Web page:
How do you select hymn texts and choir anthems for the Preparation of the Gifts? What do you look for? What do you avoid? Let’s discuss it.
The General Instruction of the Roman Missal gives helpful explanation of the purpose of the sung texts at entrance (47-48) and communion (86-87). But no. 74 says little about the “offertory chant,” except that it accompanies the procession, and singing may happen even if there is no procession. That latitude in free selection of hymns is the same as for the entrance (48), but unlike at 48, nothing is said about the purpose of the offertory chant.
The U.S. bishops’ document Sing to the Lord is similarly reticent about the purpose of the singing at Prep. The General Instruction’s brief instructions are quoted, and then it is stated that instrumental music may also be used.
Communion and Eucharist hymns aren’t appropriate, obviously. But should Prep hymns refer to Eucharist (at last indirectly) in the sense of preparing us to offer sacrifice and partake of banquet? Is this the time for gratitude for the earth’s blessings, picking up the theme of the prayers (“Blessed are you, Lord God of all creation…”) which may be said aloud? Or the offertory antiphon in the Lutheran hymnals, “Let the vineyards be fruitful, Lord”?
The Latin chant propers sometimes tie together Word and Eucharist in that the communion antiphon quotes the Gospel of the day. Should the piece at Prep tie in to the Scripture readings? Is this the time to sing the lectionary hymn (or Gospel hymn, or hymn of the day)?
I recall Kevin Irwin writing in Text and Context that the direction of the liturgical action shifts after the General Intercessions: at the Preparation of the Gifts, the focus moves to the table. Hymns that bring us back to the Liturgy of the Word are out of place. Do you agree?
I had Irwin in mind a week ago when my Gregorian Chant schola sang at Abbey Sunday Mass. We sang the proper introit and communio, the former as a prelude before the congregational hymn. But we didn’t sing the proper offertorium. Oftentimes, that particular chant is one of the most difficult of the propers. Instead of it I programmed a chant quoting the Gospel reading: Malos male perdet, “He will put those wretched men to a wretched death.” (That text is a challenge to interpret allegorically for spiritual benefit, btw, but that’s a conversation for another day.) I found this Gospel-based text by going to the Antiphonale Monasticum with its Benedictus and Magnificat antiphons tied to the 3-year lectionary. Did my selection distort the direction of the liturgy at this point?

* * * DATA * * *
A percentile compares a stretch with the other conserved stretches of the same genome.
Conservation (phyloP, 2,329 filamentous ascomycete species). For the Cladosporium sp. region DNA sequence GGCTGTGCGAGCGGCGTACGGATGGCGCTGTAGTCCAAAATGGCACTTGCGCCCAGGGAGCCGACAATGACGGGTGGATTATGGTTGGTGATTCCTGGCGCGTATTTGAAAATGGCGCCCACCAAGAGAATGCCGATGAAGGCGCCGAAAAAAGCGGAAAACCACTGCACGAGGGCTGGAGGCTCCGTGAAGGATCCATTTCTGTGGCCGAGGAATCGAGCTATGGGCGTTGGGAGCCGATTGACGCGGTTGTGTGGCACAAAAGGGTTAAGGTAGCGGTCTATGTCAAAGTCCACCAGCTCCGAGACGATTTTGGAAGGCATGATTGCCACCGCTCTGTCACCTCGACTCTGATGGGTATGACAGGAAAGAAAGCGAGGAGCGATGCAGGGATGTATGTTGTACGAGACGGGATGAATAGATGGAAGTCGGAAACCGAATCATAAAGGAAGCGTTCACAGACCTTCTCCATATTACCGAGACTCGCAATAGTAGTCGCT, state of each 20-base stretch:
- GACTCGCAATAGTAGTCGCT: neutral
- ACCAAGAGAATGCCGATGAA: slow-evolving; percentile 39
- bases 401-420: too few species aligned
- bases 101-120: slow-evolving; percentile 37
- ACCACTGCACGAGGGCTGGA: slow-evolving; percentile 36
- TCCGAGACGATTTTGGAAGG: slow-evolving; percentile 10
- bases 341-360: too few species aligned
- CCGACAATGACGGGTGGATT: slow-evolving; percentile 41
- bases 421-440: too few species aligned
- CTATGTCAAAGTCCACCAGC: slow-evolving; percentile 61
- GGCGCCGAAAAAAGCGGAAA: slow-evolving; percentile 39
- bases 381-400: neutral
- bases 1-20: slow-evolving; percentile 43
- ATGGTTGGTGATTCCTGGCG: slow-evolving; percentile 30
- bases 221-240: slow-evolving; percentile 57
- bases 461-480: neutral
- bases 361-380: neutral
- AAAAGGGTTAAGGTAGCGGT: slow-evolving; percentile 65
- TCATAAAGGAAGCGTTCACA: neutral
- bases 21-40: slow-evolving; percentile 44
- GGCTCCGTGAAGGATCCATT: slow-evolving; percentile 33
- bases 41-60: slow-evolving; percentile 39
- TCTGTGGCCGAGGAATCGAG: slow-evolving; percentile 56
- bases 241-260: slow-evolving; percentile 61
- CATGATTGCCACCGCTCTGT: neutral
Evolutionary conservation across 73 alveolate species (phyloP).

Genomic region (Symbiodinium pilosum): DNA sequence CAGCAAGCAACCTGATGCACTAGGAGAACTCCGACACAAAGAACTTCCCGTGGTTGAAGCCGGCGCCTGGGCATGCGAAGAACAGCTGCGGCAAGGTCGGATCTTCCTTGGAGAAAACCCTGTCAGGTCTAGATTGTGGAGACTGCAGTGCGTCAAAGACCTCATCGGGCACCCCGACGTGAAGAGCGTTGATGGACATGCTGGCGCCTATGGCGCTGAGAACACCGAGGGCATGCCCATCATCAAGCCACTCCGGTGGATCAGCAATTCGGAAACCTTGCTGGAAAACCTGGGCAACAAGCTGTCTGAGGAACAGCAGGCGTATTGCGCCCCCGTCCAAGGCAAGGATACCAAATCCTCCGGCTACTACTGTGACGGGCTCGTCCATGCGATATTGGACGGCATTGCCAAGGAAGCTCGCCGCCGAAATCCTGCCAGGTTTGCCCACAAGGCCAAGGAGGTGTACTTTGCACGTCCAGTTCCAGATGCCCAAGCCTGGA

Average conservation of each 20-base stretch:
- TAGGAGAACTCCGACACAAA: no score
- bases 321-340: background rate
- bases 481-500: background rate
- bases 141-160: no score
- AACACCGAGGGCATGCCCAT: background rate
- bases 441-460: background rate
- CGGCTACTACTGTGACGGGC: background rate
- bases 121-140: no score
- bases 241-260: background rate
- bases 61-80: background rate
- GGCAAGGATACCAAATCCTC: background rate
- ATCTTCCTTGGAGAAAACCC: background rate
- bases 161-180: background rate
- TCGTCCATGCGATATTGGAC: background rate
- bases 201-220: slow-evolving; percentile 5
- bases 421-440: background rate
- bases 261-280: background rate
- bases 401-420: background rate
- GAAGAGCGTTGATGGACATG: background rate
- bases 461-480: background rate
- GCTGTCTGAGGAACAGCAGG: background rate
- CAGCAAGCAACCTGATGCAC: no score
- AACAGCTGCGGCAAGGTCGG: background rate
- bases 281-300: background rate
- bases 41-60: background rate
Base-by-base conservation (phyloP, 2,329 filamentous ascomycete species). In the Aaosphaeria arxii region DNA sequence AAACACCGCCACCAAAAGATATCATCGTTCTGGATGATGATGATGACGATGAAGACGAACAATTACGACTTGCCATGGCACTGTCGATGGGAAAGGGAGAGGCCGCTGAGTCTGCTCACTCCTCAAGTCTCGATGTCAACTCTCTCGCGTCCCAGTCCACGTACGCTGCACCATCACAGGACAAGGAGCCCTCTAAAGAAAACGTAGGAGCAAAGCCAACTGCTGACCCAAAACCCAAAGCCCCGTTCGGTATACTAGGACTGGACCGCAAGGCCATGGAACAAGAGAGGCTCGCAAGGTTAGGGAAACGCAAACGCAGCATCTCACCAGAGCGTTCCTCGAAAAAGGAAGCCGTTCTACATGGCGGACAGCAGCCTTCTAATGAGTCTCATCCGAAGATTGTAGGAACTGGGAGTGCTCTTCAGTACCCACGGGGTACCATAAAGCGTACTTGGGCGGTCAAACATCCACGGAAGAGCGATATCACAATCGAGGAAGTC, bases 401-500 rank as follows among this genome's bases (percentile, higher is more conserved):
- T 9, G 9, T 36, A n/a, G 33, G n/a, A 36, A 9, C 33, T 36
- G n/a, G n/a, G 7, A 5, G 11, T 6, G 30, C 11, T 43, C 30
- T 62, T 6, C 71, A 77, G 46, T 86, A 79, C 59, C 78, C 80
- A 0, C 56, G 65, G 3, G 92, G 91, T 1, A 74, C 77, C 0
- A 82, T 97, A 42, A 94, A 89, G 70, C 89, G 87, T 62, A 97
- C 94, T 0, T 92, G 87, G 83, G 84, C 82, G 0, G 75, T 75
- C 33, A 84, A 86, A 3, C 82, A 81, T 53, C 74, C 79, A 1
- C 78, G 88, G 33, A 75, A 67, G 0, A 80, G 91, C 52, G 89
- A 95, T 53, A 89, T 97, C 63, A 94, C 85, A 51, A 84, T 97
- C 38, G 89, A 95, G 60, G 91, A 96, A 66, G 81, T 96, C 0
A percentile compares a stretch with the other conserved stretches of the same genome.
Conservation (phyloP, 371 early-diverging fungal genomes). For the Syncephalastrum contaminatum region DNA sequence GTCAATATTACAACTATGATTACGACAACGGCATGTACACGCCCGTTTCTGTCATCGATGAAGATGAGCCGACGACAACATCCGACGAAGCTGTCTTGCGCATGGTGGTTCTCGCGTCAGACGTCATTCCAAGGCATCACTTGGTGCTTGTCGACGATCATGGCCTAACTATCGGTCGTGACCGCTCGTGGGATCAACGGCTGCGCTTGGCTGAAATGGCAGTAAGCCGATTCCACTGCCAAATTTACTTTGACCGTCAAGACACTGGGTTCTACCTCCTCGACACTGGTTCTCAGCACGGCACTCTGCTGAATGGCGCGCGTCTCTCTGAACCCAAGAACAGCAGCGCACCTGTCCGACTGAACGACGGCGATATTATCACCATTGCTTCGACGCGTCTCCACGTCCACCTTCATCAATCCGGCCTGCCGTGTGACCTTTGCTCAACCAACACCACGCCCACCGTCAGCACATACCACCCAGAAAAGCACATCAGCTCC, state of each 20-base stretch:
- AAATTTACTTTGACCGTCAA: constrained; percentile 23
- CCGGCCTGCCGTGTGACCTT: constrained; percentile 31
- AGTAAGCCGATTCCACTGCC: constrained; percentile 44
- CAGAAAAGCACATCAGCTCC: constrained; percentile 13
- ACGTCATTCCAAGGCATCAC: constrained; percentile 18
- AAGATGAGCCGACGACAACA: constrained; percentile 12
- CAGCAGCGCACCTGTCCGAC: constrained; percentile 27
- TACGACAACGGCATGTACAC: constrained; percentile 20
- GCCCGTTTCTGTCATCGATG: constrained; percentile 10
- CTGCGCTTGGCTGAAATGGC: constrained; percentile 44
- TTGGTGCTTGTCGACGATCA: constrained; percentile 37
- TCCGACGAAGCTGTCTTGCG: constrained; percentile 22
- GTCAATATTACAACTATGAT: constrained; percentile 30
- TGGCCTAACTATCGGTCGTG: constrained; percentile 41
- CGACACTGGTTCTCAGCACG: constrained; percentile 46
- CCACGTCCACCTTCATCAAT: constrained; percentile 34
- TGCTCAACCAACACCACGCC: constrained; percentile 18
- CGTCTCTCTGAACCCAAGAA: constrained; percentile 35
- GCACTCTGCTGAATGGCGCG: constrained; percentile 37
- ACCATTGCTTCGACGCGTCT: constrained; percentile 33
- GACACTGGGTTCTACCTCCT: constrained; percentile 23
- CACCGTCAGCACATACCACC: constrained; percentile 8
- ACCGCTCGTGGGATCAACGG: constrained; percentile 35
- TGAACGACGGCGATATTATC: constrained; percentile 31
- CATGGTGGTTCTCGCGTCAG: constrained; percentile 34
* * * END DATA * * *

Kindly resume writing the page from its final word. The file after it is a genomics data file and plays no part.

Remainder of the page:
At the end of this post are the offertorium texts of the Graduale Romanum for the Ordinary Time Sundays up to the 10th Sunday. I don’t see a clear pattern in their themes – do you? There is no clear focus on offering sacrifice, for example. The texts seem to range freely over themes of praise, worship, discipleship, and appeal. Does this suggest that we are quite free in selecting texts for congregation or choir at this point in the liturgy?
I welcome your contributions to this discussion.
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Texts of the Offertory Chant in the Graduale Romanum up to the 10th Sunday in Ordinary Time
Shout joyfully to God, all the earth; let all the earth cry out with joy to God, and sing a psalm to his name… (Ps 66: 1, 2, 16)
The Lord’s right hand has shown strength, the Lord’s right hand has exalted me. I shall not die, but live; and I shall declare the works of the Lord. (Ps 118: 16, 17)
It is good to give thanks to the Lord, to sing a psalm to your name, O Most High. (Ps 92: 2)
Make my footsteps sure in your paths, so my feet do not slip; incline your ear and hear my words; display your wonderful mercies, O Lord, Savior of those who place their hope in you. (Ps 16: 5, 6, 7)
Blessed are you, O Lord; teach me your commandments. With my lips I have declared all the judgments your mouth has spoken. (Ps 119: 12, 13)
Attend to the voice of my prayer, O my King and my God, for it is you, O Lord, whom I implore. (Ps 5: 3, 4)
Turn to me, Lord, and deliver my soul; save me for the sake of your love. (Ps 6:5)
Let those who know your name trust in you, O Lord, for you do not abandon those who seek you. Sing psalms to the Lord who dwells in Zion, for he does not forget the cry of the poor. (Ps 9: 11, 12, 13)
Enlighten my eyes, lest I fall into the sleep of death, lest my enemy say, “I have prevailed against this one.” (Ps 12: 4, 5)